Harvey and I first came to Berlin in 2002, after he retired for the third and final time. We stayed with Ulrike. She had come to Wellington in 1996, with her husband and daughter, as the German language schools advisor; at that time the teachers' college council oversaw the advisors, so Harvey was her boss (she said he was the best she ever had). The family spent five years in New Zealand and we became close friends.
Being a historian, Harvey was totally gripped by this city. Our first visit to Europe together had been in 1989, and we were in London when the wall came down. On a train two months later, we met a Berlin businessman who was keen to talk to us. He had grown up with the wall, and after it fell he started working in East Germany to help them overcome the immense gap with the West in computerisation. For two hours we listened as this sensitive, intelligent man spoke frankly of what this profound change meant for him and his country.
So now here we were, and we could go everywhere: to the synagogue, the Kathe Kollwitz house, the new Reichstag and the Brandenburg Gate. We saw the last remaining scrap of the medieval city wall, and the long piece of the 20th century one by Checkpoint Charlie. If you go to Harvey's blog at http://stoatspring.blogspot.com and search for Berlin Diary, you can read his account of two days in our time there.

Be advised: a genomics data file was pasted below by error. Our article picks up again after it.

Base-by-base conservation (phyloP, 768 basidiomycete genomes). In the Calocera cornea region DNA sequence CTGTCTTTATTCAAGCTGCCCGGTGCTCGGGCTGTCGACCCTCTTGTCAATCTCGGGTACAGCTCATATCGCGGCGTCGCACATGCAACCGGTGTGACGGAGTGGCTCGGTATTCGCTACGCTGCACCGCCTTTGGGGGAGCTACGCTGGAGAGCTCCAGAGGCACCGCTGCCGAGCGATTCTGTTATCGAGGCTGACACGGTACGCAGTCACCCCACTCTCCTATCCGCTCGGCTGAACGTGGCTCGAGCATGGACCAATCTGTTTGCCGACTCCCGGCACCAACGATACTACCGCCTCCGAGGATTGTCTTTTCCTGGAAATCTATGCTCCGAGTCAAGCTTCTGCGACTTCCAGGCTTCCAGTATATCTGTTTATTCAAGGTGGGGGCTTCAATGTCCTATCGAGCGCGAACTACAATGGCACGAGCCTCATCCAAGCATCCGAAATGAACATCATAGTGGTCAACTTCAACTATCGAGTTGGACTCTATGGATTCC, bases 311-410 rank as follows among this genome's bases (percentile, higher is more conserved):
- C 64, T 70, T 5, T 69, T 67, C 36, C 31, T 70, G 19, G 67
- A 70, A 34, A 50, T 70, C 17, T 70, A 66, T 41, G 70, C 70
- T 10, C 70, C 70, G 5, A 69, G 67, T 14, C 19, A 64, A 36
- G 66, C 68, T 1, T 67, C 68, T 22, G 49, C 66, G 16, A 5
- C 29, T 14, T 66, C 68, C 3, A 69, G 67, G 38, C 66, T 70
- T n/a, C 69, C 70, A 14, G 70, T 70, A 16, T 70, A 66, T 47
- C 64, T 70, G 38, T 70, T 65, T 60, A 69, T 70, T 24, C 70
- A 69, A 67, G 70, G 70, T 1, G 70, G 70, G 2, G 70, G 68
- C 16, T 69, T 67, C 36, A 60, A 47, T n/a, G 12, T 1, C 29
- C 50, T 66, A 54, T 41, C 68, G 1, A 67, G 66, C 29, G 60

I came again on my own in 2006, straight after I got my PhD. I saw the museums that had reopened since 2002, and recovered from them at our favourite cafes, the Einstein and the Oxymoron. I went to the market with Ulrike and carried home fat buds of pfingstrosen, "Pentecost roses", as the Germans call peonies, to decorate the house for the public holiday. And I emailed Harvey to tell him my adventures.
As his illness worsened, I told Ulrike I would come to her after he died. I waited till she retired and their new house was ready, and now I'm here. Yesterday we cruised the river, past so many of the landmarks I'd seen with Harvey - it was such a calm, easy way to pay my respects to our shared past. For the hundredth time this trip, I told Ulrike how much he would have loved being with us. What I meant, of course, was how much I would have loved him to be there.
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